Progress on North Algoma Health Steering Committee’s Health Improvement Initiatives


The North Algoma Health Needs Assessment (NAHNA) is now in the Implementation stage of the project and after 2 years of consultations and a Health Needs Assessment in five communities, several recommendations for improvements have been identified.


Over the summer all communities tackled the issue of “awareness of programs and services.”  Across all demographics, and in all 5 communities, the survey identified that people are not sure who does what and where to go for services.  In Wawa, The Seniors Solution Council, Wawa Economic Development and the Canadian Red Cross hosted a very successful Seniors Expo.  The expo was attended by 26 health care providers and businesses that cater to seniors.  It was attended by 123 seniors and their families.


The Corporation of the Township of Dubreuilville is developing an Age-Friendly Action Plan that will promote awareness of resources available for seniors in Dubreuilville and area.  They are hosting a Senior’s Expo on Saturday, September 10th as well that will run in conjunction with the Strong Man competition.


Regarding medical costs, the township is working with other northern municipalities to lobby for a less restrictive KM reimbursement.  People who must access health care for regular bloodwork but are just under the 100 km limit can recover some of the costs associated with travel.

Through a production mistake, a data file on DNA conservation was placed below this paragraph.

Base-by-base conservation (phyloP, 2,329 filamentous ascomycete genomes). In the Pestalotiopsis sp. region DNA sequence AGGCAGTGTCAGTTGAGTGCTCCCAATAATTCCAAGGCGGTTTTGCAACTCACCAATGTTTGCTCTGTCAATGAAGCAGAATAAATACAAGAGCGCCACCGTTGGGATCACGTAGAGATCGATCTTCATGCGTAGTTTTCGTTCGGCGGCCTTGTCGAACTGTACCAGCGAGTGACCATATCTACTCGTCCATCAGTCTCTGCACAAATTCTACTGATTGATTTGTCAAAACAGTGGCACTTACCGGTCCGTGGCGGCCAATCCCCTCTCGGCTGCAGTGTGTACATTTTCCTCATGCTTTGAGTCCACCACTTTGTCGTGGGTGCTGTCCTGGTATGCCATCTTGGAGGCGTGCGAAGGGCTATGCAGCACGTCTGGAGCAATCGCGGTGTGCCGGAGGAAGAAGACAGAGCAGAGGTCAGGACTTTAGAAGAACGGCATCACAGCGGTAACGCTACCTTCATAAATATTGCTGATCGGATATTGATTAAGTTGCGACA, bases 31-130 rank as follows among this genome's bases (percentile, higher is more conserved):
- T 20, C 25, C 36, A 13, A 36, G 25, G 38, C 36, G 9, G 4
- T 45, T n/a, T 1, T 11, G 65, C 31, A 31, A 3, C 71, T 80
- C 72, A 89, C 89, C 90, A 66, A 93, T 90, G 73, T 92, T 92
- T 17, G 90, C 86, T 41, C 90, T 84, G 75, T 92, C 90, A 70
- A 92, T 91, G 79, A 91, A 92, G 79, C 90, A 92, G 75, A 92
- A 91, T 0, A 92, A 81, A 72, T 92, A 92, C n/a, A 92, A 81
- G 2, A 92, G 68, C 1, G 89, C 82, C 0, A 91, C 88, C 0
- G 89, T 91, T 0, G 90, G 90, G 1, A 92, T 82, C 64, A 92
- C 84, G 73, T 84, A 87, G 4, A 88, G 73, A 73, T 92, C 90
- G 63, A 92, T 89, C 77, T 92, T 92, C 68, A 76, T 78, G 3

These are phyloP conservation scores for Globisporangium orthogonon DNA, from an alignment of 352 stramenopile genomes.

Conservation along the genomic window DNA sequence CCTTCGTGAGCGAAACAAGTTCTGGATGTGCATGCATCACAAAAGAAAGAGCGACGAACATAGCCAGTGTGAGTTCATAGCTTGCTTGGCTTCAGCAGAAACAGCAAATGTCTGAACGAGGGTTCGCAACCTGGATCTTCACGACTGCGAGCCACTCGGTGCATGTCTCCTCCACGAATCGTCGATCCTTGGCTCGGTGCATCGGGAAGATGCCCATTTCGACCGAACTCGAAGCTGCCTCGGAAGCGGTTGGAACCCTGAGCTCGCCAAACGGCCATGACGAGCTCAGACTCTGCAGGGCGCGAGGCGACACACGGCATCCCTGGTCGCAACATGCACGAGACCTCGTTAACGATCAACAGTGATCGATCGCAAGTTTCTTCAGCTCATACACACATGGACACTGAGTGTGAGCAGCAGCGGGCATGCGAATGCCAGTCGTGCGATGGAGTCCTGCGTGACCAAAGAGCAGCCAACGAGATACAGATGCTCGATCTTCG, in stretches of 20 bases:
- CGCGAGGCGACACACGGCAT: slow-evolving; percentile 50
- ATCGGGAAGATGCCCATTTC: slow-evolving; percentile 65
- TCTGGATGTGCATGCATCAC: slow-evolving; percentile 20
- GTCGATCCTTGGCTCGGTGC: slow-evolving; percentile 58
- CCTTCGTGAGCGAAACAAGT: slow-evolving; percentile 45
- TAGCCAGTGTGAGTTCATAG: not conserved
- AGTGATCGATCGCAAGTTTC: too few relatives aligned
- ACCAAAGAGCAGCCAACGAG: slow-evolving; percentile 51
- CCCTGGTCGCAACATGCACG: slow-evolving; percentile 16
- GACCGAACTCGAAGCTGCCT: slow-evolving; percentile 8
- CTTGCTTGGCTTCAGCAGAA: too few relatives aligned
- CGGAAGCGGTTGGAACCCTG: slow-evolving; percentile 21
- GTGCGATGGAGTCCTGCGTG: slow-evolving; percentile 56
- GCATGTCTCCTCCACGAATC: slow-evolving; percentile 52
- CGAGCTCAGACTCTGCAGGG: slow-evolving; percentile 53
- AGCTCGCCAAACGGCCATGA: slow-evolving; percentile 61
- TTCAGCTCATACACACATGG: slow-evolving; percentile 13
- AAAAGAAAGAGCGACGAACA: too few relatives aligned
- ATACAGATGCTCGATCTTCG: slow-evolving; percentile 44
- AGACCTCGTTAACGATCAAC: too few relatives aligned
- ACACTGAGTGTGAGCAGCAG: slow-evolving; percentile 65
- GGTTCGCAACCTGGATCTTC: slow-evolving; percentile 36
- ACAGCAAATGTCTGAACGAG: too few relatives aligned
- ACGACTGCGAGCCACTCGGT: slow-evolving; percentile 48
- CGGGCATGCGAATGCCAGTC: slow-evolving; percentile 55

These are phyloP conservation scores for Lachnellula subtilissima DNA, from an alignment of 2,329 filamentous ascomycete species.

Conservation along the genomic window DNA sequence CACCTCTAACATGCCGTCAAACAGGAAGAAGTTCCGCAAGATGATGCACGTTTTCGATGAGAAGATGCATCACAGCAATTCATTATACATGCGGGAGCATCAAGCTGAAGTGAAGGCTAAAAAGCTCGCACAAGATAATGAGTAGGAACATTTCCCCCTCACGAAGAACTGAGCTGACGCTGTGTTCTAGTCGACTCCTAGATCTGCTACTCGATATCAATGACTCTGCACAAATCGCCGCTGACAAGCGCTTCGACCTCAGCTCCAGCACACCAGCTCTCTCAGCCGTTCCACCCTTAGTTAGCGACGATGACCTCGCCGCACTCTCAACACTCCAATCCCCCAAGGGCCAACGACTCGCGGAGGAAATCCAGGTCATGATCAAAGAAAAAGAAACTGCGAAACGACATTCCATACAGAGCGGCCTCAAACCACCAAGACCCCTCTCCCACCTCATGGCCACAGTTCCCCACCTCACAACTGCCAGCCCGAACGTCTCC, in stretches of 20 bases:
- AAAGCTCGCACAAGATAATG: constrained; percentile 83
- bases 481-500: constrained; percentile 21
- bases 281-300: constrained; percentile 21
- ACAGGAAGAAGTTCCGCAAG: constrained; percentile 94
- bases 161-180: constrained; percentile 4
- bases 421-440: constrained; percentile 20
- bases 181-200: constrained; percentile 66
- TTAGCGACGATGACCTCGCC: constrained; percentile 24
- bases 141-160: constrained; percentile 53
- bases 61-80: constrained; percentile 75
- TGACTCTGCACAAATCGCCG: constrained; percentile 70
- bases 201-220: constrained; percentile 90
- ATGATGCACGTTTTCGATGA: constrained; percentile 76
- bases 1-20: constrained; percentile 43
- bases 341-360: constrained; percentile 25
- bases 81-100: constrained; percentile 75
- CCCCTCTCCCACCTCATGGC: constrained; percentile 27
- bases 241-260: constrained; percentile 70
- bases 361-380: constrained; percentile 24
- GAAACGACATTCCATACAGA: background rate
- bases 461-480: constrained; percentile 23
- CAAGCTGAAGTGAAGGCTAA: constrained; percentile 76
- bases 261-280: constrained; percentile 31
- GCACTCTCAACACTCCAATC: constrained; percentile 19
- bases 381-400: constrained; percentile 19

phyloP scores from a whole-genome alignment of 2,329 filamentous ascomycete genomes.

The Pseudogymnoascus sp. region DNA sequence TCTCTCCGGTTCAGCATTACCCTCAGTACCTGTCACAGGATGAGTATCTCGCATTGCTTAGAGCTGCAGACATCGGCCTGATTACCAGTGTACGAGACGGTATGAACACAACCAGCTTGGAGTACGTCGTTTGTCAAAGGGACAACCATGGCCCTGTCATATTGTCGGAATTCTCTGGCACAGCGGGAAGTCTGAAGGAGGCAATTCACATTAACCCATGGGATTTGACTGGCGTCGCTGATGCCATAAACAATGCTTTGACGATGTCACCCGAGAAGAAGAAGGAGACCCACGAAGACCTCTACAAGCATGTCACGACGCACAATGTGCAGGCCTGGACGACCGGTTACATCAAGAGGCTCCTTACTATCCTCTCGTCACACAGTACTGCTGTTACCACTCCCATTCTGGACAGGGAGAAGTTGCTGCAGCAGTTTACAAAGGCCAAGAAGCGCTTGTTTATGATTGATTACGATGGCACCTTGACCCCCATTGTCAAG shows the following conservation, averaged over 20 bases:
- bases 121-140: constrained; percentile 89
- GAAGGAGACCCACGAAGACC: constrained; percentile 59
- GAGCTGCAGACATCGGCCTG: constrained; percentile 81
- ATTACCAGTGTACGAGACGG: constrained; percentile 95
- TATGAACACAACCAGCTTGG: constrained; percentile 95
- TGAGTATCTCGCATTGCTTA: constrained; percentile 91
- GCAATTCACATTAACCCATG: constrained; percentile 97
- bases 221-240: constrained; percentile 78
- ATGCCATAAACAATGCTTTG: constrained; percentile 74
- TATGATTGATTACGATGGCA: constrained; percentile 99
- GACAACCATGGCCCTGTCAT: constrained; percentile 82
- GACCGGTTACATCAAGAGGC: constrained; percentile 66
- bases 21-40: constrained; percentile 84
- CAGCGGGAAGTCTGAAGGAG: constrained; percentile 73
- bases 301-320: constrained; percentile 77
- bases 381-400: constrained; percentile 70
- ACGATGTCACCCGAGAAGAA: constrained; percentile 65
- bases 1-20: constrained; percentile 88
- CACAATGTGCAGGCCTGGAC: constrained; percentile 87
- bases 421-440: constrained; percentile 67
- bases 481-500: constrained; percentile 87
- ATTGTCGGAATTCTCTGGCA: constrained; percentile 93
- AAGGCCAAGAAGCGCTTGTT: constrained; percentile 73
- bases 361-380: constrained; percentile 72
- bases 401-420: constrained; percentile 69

This summer all five communities invested in improving services signed a letter asking businesses, which provide accommodation near the Sault Area Hospital, to consider costs for obstetric patients who need extended stays.  Aside from costs, an accommodation inventory should include a kitchenette option for expectant mothers who must bring other children or family members.


Social issues around youth health and wellness were identified in the needs assessment and were also addressed this summer.  All relevant parties formed a committee to share successes and build on those for future youth activities.


Priority Assistance to Transition Home (PATH) is a program that also started this summer.  It can reduce re-admissions of frail, elderly patients  by providing; transportation home, picking up prescriptions, settling in at home, providing a snack or meal and some light housekeeping upon their return from a hospital stay.


Aside from all the work that has been done, the steering committee is ready to meet on September 7th to discuss each stakeholder’s progress and continue to develop a work-plan that will hold all members accountable for the improvement of health services in their own area.  Jennifer McKenzie our NE LHIN resource person, who has assisted us through most of the project, will be in attendance on September 7th.  Jennifer was instrumental in pulling together our communities in 2013 and guided us through the North East Rural Communities Framework for Improved Health Services.  She is currently helping us develop an ongoing work plan that will see us through to completion in December 2016.


Monthly meetings of the steering committee are open to the public and we encourage anyone who has questions regarding the recommendations put forward, contact a representative on the committee or attend in person.  Meetings are held the first Wednesday of the month at 9:30 a.m. at the LDHC in the downstairs boardroom.


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